This Is our Village

Sunday, April 8, 2012

Thomas Jefferson

Thomas Jefferson
This is amazing. There are two parts. Be
sure to read the 2nd part (in RED).Thomas
Jefferson was a very remarkable man who started learning very early in life and
never stopped.At 5,
began studying under his cousin's tutor.At 9,
studied Latin, Greek and French.At 14,
studied classical literature and additional languages.At 16,
entered the College of William and Mary.At 19,
studied Law for 5 years starting under George Wythe.At 23,
started his own law practice.At 25,
was elected to the Virginia House of Burgesses.At 31,
wrote the widely circulated "Summary View of the Rights of British America â€
and retired from his law practice.At 32,
was a Delegate to the Second Continental Congress.At 33,
wrote the Declaration of Independence .At 33,
took three years to revise Virginia ’s legal code and wrote a Public Education
bill and a statute for Religious Freedom.At 36,
was elected the second Governor of Virginia succeeding Patrick
Henry.At 40,
served in Congress for two years.At 41,
was the American minister to France and negotiated commercial treaties with
European nations along with Ben Franklin and John Adams.At 46,
served as the first Secretary of State under George
Washington.At 53,
served as Vice President and was elected president of the American Philosophical
Society.At 55,
drafted the Kentucky Resolutions and became the active head of Republican
Party.At 57,
was elected the third president of the United States .At 60,
obtained the Louisiana Purchase doubling the nation's size.At 61,
was elected to a second term as President.At 65,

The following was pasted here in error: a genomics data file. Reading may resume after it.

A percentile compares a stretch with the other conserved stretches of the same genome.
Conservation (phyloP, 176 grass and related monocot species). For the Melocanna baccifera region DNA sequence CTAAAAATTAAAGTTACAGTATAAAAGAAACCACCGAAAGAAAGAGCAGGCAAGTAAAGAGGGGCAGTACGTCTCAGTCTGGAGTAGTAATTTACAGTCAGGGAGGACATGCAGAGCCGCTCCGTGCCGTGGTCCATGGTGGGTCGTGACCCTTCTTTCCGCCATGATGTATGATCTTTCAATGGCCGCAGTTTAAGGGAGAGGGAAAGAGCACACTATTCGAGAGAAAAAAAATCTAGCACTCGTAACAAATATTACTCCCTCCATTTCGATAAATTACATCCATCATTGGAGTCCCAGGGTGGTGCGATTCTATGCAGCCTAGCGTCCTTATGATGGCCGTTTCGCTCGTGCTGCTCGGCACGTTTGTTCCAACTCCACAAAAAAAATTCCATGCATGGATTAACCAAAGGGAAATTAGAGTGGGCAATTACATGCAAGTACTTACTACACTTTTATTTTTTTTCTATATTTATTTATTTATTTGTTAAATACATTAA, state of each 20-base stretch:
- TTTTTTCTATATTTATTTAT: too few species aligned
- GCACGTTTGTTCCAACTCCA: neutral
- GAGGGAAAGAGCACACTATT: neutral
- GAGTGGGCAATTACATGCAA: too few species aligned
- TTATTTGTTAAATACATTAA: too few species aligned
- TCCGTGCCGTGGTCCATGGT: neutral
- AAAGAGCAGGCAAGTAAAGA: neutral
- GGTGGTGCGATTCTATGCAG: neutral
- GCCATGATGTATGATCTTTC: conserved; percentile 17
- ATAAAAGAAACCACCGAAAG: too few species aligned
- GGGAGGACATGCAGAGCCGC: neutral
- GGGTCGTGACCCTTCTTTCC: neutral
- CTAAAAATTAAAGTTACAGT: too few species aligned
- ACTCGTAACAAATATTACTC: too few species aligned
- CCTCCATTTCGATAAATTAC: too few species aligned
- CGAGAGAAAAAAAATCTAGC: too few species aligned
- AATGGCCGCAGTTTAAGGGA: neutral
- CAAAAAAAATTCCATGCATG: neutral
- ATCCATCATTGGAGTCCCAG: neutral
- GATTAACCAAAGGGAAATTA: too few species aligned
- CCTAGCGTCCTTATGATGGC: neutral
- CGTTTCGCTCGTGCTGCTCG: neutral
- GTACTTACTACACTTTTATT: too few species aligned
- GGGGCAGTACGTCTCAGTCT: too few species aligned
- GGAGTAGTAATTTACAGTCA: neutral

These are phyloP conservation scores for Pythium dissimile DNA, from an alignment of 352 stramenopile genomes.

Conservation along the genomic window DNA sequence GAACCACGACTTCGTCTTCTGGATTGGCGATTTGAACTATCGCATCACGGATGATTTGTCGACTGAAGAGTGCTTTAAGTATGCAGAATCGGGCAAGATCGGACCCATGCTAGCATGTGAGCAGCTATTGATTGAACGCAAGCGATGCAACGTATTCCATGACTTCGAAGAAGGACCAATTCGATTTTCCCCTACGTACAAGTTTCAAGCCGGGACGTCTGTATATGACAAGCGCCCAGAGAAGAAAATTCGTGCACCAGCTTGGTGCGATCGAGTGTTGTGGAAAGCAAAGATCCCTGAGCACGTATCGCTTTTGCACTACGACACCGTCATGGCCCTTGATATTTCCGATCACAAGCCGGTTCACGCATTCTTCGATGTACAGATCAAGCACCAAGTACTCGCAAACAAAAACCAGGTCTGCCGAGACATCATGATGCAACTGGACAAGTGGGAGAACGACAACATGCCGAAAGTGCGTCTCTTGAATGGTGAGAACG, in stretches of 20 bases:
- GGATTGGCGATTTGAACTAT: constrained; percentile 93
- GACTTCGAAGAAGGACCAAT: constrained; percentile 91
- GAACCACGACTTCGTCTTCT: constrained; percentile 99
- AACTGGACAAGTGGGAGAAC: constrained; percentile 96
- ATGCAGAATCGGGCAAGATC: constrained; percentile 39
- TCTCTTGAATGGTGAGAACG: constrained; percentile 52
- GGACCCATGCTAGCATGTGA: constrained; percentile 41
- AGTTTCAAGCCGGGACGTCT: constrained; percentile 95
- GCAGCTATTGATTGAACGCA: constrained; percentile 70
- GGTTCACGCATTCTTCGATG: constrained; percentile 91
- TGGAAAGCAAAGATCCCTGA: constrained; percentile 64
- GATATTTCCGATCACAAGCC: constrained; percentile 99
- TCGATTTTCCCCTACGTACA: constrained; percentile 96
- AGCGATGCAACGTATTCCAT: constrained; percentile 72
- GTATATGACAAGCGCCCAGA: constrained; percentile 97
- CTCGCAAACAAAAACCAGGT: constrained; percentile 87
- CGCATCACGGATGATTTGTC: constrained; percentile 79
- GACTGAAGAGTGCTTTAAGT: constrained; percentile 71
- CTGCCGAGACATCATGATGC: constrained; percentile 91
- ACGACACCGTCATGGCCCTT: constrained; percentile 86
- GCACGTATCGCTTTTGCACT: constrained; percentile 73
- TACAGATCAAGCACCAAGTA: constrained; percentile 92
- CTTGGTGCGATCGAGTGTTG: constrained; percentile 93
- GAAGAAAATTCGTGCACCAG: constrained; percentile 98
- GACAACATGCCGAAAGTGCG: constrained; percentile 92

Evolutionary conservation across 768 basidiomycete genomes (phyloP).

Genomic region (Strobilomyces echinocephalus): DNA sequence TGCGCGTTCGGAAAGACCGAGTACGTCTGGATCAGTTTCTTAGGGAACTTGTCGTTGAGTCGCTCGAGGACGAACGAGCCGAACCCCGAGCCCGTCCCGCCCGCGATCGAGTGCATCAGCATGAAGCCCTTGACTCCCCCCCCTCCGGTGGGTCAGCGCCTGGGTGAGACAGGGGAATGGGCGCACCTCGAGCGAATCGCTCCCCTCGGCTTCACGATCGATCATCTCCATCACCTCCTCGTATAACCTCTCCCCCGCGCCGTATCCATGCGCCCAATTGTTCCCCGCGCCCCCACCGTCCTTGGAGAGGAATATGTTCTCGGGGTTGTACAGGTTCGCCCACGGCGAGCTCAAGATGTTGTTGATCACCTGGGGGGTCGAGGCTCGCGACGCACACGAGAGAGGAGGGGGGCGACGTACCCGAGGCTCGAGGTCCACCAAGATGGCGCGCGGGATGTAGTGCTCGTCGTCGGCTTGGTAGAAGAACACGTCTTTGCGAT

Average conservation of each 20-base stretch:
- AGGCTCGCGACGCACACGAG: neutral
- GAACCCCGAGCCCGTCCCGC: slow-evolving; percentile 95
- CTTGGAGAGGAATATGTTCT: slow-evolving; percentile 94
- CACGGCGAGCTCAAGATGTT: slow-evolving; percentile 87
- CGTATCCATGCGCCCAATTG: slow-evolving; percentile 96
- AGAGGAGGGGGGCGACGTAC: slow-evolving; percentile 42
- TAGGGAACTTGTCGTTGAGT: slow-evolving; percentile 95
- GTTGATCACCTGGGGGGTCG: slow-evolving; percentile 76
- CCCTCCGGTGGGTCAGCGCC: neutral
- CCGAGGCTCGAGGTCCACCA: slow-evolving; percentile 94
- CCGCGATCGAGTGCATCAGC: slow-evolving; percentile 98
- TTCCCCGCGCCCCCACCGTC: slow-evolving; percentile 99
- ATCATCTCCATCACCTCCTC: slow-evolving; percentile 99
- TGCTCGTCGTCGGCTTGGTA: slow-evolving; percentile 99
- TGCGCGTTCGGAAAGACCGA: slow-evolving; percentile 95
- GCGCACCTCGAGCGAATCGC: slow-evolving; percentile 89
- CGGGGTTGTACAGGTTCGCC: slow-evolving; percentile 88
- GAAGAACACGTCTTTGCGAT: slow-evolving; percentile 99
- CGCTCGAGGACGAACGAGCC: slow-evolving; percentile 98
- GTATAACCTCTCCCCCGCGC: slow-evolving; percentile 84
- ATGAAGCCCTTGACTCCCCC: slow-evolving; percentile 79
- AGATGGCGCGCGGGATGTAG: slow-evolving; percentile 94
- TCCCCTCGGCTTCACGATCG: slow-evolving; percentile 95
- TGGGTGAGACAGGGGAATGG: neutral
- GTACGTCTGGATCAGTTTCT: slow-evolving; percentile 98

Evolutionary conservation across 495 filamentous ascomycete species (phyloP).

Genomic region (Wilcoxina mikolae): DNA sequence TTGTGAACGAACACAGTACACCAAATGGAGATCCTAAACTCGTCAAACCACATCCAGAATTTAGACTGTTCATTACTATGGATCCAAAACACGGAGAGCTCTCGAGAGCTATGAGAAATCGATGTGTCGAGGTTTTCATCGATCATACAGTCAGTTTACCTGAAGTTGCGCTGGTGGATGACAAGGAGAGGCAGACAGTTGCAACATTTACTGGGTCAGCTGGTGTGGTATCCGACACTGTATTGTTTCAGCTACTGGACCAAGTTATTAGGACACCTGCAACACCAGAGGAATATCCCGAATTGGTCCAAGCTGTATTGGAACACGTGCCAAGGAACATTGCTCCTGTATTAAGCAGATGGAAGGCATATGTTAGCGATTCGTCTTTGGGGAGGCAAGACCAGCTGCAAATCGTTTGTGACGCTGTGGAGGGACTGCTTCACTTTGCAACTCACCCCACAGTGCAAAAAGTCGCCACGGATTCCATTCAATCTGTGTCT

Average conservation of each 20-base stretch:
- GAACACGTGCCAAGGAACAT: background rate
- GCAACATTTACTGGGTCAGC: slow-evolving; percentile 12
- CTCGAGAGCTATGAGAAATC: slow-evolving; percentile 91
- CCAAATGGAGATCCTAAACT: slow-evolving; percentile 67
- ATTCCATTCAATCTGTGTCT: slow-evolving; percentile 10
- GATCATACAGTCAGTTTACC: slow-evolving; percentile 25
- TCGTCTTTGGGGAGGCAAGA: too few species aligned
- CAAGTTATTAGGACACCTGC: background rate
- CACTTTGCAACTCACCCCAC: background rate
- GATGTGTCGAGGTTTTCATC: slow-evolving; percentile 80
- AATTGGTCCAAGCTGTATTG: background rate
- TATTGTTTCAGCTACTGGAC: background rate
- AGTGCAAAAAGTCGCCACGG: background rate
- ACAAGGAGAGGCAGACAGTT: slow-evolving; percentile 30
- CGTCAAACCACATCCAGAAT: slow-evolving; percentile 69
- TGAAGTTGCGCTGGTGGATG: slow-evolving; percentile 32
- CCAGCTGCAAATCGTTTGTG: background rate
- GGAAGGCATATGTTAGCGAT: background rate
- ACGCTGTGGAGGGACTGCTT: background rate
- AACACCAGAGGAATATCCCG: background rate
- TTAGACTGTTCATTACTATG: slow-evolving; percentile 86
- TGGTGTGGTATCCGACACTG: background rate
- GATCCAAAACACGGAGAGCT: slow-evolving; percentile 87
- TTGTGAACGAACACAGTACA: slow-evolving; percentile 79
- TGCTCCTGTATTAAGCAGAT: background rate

retired to Monticello .At 80,
helped President Monroe shape the Monroe Doctrine.At 81,
almost single-handedly created the University of Virginia and served as its
first president.At 83,
died on the 50th anniversary of the Signing of the Declaration of Independence
along with John AdamsThomas
Jefferson knew because he himself studied the previous failed attempts at
government. He understood actual history, the nature of God, his laws and the
nature of man. That happens to be way more than what most understand today.
Jefferson really knew his stuff. A voice from the past to lead us in the
future:John F.
Kennedy held a dinner in the white House for a group of the brightest minds in
the nation at that time. He made this statement: "This is perhaps the assembly
of the most intelligence ever to gather at one time in the White House with the
exception of when Thomas Jefferson dined alone.""When
we get piled upon one another in large cities, as in Europe, we shall become as
corrupt as Europe ." -- Thomas Jefferson"The
democracy will cease to exist when you take away from those who are willing to
work and give to those who would not."--
Thomas Jefferson"It is
incumbent on every generation to pay its own debts as it goes. A principle which
if acted on would save one-half the wars of the world."--
Thomas Jefferson"I
predict future happiness for Americans if they can prevent the government from
wasting the labors of the people under the pretense of taking care of them." --
Thomas Jefferson"My
reading of history convinces me that most bad government results from too much
government." -- Thomas Jefferson"No
free man shall ever be debarred the use of arms." -- Thomas
strongest reason for the people to retain the right to keep and bear arms is, as